“No one tenor can fully cope with all the tenor roles from Verdi’s pen.  Similarly, you cannot expect all of Verdi’s arias to just happen to fit a single voice.”  Cura has never been one to sing to the musical score; he is always trying to find ways to shape the role and the interpretation to fit the spirit of the character. 

He has never thought that opera is a legacy of a bygone era.  On the contrary, opera must be brought closer to present time, the leads must fold psychological and social analysis into the role development and create a dramatic line which modern audiences will appreciate.  

“I started to sing Samson et Dalila in February 1996 and in the twenty years since I have sung countless versions.”  Cura said that in those twenty years his understanding of Samson has not change.  “Samson is probably history’s first suicide terrorist.” 

Saint-Saëns took seven years to write Samson et Dalia.  It takes place in 1150 BC and is the story of love and betrayal, based on the story in the Book of Judges from the Old Testament.  The Israeli warrior Samson is bewitched by Dalila who uses her beauty to seduce him and betray his secrets; he is then blinded and put into slavery.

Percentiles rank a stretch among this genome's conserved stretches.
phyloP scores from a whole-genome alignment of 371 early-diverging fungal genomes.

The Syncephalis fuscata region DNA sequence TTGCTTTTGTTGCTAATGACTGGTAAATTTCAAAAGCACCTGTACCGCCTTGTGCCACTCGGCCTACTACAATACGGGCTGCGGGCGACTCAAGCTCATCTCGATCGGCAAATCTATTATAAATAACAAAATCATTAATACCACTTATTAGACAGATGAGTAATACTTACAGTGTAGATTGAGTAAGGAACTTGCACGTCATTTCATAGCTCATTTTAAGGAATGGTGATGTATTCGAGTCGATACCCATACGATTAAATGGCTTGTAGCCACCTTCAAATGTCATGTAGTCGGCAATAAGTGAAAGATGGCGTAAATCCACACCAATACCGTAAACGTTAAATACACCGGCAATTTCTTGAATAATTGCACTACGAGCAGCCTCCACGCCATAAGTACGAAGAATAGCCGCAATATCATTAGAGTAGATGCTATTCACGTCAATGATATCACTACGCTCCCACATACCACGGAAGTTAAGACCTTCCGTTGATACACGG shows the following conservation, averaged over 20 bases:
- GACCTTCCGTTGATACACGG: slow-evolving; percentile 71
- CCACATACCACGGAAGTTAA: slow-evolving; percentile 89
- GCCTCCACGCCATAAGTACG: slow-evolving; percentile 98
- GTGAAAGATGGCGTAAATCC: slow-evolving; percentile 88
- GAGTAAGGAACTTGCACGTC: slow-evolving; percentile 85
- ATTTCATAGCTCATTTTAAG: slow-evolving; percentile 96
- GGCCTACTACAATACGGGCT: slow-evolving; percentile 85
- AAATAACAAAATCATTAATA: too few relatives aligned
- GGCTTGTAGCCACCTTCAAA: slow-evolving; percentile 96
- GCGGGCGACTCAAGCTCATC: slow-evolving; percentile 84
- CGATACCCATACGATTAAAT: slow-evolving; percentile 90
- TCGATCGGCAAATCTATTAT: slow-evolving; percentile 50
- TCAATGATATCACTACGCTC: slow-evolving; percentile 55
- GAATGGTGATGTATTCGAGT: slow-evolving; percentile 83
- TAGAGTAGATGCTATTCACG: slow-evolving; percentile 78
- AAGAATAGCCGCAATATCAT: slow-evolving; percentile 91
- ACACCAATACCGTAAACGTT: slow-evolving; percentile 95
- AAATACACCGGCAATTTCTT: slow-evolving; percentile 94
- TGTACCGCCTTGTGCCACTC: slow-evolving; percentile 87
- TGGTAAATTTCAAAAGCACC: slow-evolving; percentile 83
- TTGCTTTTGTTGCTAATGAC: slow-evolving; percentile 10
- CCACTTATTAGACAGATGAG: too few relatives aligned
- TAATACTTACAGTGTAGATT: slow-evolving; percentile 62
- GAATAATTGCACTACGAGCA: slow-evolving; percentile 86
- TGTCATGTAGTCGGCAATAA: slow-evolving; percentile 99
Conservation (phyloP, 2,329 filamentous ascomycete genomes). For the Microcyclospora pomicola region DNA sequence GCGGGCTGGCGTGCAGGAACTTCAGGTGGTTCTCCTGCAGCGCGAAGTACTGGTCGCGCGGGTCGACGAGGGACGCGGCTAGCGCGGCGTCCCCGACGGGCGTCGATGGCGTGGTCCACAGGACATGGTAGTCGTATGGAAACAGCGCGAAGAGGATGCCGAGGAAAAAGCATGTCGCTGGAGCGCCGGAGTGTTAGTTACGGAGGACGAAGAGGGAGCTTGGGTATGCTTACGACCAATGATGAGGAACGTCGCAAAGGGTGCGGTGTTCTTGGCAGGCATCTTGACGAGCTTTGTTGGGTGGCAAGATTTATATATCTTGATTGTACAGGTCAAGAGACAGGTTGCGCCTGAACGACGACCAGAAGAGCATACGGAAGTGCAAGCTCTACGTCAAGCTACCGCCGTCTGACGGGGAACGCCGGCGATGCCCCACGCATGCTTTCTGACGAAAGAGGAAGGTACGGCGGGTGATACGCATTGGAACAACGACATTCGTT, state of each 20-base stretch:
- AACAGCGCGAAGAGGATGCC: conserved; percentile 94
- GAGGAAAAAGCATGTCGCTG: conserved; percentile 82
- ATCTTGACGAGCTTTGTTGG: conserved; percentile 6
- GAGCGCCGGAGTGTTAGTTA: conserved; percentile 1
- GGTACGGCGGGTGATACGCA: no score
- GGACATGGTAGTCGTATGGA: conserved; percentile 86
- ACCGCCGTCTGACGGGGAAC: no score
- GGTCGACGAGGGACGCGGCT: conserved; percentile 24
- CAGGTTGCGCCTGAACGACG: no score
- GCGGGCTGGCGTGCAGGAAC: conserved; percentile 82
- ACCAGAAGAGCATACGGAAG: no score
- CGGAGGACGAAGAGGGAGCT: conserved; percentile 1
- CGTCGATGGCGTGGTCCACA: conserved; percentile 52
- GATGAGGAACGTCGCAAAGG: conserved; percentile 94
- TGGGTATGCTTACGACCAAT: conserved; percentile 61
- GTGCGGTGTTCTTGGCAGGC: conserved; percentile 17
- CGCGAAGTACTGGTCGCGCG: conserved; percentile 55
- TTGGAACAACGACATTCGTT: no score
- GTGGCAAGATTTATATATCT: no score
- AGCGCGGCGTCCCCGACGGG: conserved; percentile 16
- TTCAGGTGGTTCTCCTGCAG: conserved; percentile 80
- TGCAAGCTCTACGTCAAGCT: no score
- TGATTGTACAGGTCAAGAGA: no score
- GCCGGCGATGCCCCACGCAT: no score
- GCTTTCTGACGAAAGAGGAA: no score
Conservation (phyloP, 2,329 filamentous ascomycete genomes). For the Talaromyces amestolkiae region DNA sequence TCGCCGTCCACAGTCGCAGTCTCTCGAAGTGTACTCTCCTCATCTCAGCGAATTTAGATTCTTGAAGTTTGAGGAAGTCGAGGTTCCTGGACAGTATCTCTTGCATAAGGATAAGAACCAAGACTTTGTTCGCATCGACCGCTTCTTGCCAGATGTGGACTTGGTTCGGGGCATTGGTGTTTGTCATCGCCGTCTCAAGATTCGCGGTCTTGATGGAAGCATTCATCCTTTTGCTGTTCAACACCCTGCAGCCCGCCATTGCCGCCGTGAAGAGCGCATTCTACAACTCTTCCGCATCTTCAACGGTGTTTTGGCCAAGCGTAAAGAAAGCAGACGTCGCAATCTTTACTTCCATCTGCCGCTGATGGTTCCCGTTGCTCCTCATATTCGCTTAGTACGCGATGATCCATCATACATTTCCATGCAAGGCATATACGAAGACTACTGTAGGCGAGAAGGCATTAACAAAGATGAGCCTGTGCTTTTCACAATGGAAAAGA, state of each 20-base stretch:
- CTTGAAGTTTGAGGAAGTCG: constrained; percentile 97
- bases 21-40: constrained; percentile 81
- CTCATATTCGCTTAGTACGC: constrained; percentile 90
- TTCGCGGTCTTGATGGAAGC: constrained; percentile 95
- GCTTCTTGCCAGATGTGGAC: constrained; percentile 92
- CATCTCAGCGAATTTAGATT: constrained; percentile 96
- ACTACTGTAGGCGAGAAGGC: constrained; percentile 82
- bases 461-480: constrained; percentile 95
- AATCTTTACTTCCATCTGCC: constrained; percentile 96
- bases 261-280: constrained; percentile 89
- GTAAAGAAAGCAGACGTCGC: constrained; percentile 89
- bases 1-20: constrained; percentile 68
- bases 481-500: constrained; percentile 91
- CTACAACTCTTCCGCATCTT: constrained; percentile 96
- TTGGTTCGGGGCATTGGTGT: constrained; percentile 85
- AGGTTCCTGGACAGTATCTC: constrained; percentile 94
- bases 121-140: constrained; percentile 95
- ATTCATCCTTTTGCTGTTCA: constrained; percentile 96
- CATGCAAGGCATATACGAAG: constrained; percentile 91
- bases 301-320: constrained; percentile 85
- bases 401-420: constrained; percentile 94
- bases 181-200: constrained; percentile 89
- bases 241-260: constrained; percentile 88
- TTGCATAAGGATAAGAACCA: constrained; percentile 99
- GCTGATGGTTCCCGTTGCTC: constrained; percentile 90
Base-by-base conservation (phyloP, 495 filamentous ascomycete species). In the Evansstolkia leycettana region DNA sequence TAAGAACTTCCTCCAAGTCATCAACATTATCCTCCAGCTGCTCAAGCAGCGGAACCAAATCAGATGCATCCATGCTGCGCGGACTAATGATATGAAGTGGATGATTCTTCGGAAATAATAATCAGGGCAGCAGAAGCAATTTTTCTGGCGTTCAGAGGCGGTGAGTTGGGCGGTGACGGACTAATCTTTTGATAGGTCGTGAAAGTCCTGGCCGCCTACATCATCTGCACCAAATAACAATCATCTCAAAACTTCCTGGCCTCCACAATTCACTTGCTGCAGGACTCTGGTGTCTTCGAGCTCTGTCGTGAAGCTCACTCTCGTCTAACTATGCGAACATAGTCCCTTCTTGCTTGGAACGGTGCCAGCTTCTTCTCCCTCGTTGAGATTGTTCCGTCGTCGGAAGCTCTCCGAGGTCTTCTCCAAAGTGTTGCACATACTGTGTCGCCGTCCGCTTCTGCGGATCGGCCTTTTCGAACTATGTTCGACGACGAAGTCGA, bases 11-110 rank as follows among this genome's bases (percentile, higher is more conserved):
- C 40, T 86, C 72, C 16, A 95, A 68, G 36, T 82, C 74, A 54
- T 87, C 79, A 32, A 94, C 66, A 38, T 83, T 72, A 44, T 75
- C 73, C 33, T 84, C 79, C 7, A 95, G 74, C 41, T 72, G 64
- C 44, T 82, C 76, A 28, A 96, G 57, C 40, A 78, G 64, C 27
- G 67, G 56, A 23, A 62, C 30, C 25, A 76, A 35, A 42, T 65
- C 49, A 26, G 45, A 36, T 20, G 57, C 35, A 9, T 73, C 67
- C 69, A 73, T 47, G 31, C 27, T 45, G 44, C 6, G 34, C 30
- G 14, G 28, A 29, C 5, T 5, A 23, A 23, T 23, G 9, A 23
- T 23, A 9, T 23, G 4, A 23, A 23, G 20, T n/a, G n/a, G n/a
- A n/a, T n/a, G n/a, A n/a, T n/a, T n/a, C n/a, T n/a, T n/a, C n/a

“Dalila is a tool by which God tested Samson 3500 years ago.  It is a Bible story to educate young people to not be distracted by beauty.”  Cura said that to win over a modern audience, you cannot continue to use the same thinking as in the past. 

In 2010, he served as director, stage and costume designer and star in his own production of Samson et Dalila.  “When the semi-divine Samson, who is lost in love, begins to grow arrogant, he loses touch with God and also loses his power.  In the third act, he prays to God to return his powers but he has not learned his lesson and in hatred commits suicide, killing everyone, making the same mistake as the pagans.  In classical literature theory, Samson is a negative hero.  Today’s heroes, in the name of God, with hatred commit suicide and destroy the world, this is the reality of actual conflicts.” 

“We must search for the meaning of opera in the modern sense and should not ignore the story of modernity.  This is the future of opera,” Cura said.

Conducting will be my way forward